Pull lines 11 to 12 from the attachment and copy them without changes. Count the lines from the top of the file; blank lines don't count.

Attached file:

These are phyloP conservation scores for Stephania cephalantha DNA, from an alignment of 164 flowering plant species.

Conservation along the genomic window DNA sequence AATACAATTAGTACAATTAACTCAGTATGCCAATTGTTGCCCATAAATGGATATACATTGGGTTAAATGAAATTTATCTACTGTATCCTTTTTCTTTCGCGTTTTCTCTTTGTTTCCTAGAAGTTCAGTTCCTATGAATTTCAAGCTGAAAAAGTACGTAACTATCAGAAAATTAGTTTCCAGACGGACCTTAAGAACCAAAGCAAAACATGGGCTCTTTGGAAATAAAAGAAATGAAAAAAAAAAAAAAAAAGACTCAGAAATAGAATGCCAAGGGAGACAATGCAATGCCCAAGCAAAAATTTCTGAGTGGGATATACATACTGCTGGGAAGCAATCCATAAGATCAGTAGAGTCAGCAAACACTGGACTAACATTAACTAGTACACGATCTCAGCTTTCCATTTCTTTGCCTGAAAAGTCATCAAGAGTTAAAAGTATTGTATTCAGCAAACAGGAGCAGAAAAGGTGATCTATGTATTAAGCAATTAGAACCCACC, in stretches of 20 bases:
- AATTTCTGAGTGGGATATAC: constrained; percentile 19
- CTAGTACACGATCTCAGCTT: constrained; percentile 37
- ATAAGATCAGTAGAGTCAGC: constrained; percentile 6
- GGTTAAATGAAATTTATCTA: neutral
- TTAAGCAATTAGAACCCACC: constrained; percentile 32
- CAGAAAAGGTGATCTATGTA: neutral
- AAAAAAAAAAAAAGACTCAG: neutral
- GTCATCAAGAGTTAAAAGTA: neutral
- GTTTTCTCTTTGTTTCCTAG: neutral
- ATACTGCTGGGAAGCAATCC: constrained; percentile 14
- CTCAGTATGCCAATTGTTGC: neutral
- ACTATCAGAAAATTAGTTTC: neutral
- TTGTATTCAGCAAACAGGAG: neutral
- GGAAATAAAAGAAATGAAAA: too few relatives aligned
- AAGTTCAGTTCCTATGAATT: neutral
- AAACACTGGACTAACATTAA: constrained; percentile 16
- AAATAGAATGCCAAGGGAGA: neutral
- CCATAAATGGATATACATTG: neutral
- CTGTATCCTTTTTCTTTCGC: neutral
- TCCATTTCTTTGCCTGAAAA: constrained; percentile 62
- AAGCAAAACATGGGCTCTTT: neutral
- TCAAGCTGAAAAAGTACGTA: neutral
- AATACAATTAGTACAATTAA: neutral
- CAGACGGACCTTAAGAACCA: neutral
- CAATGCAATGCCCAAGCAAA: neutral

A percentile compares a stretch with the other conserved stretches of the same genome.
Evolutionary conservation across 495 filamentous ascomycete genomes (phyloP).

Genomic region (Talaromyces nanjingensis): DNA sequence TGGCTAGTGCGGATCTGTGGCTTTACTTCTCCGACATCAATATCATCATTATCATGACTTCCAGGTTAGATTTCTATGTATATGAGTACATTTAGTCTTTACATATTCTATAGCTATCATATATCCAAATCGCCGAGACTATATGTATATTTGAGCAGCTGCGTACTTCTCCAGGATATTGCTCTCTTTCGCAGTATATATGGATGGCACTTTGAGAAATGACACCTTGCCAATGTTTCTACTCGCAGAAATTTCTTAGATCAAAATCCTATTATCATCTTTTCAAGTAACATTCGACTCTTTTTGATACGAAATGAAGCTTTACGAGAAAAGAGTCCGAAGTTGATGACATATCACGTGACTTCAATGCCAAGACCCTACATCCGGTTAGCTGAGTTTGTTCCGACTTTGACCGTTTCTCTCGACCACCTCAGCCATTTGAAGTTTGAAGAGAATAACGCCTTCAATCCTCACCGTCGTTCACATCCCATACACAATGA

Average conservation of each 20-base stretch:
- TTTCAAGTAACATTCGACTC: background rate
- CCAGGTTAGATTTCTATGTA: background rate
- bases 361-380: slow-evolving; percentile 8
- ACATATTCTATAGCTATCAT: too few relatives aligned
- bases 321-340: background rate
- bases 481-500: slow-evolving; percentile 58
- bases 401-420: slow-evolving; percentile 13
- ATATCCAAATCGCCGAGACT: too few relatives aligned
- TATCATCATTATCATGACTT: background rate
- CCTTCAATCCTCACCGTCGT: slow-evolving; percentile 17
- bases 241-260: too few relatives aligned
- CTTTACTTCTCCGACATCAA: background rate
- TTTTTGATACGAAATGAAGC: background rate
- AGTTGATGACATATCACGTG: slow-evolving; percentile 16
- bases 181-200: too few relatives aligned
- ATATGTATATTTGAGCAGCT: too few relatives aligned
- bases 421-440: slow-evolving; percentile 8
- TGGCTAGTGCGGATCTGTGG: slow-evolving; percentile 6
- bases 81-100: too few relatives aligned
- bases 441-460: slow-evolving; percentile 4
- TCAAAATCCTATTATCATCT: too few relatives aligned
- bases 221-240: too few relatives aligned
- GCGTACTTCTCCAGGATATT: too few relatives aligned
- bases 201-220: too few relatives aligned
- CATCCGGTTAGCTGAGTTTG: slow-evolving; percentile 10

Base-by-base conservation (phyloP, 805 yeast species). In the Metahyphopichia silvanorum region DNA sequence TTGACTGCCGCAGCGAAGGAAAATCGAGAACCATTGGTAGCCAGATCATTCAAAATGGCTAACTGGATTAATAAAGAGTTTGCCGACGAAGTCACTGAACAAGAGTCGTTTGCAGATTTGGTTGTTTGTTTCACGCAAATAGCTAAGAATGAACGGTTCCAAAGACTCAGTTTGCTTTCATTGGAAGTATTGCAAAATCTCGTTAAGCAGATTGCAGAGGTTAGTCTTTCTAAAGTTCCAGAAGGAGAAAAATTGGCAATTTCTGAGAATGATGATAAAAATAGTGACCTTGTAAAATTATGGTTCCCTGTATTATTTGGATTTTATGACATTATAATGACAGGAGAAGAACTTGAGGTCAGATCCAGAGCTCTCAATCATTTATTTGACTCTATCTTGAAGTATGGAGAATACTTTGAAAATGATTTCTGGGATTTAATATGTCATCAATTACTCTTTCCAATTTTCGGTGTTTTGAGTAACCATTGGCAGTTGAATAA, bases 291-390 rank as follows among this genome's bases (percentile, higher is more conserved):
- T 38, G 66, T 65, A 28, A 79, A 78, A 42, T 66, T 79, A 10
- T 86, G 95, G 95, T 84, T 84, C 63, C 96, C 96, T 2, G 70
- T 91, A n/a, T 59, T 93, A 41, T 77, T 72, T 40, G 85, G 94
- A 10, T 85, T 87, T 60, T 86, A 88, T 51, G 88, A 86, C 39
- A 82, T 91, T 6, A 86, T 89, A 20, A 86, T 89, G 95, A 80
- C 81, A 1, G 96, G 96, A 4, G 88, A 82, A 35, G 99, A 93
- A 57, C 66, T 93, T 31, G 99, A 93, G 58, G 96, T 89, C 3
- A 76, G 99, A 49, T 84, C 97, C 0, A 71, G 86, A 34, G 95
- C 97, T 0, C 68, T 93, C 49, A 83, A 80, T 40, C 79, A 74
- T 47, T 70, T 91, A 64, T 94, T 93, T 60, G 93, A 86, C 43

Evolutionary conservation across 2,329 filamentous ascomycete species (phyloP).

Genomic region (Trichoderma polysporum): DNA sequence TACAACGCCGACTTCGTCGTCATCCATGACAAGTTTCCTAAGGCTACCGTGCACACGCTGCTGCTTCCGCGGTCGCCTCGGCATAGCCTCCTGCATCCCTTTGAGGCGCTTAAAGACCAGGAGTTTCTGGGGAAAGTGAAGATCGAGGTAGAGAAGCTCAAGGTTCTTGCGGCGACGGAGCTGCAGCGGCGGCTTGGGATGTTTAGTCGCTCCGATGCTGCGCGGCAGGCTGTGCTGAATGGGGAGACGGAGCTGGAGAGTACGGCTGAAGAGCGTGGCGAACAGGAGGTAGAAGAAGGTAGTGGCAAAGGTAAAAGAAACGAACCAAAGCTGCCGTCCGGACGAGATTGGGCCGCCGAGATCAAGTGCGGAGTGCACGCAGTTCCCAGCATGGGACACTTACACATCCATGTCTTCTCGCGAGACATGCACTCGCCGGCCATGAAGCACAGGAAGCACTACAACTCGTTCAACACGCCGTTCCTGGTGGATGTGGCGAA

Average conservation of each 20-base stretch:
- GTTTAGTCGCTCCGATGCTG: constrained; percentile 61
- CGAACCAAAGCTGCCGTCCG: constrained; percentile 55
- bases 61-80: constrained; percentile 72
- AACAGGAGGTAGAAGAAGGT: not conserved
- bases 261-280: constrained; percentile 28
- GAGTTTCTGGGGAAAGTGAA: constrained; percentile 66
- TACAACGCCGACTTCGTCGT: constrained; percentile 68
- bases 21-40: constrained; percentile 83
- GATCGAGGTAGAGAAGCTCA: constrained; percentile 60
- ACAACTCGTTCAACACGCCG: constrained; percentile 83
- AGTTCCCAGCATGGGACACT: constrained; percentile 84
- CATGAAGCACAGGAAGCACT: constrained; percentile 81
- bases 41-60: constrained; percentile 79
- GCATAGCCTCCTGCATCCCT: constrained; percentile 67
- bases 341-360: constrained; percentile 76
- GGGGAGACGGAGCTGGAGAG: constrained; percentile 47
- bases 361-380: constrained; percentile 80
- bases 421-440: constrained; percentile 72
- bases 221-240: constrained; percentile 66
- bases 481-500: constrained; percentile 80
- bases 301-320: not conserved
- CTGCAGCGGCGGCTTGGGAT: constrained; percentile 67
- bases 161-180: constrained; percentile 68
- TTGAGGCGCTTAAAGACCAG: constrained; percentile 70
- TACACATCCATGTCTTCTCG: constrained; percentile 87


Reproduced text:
- GTTTTCTCTTTGTTTCCTAG: neutral
- ATACTGCTGGGAAGCAATCC: constrained; percentile 14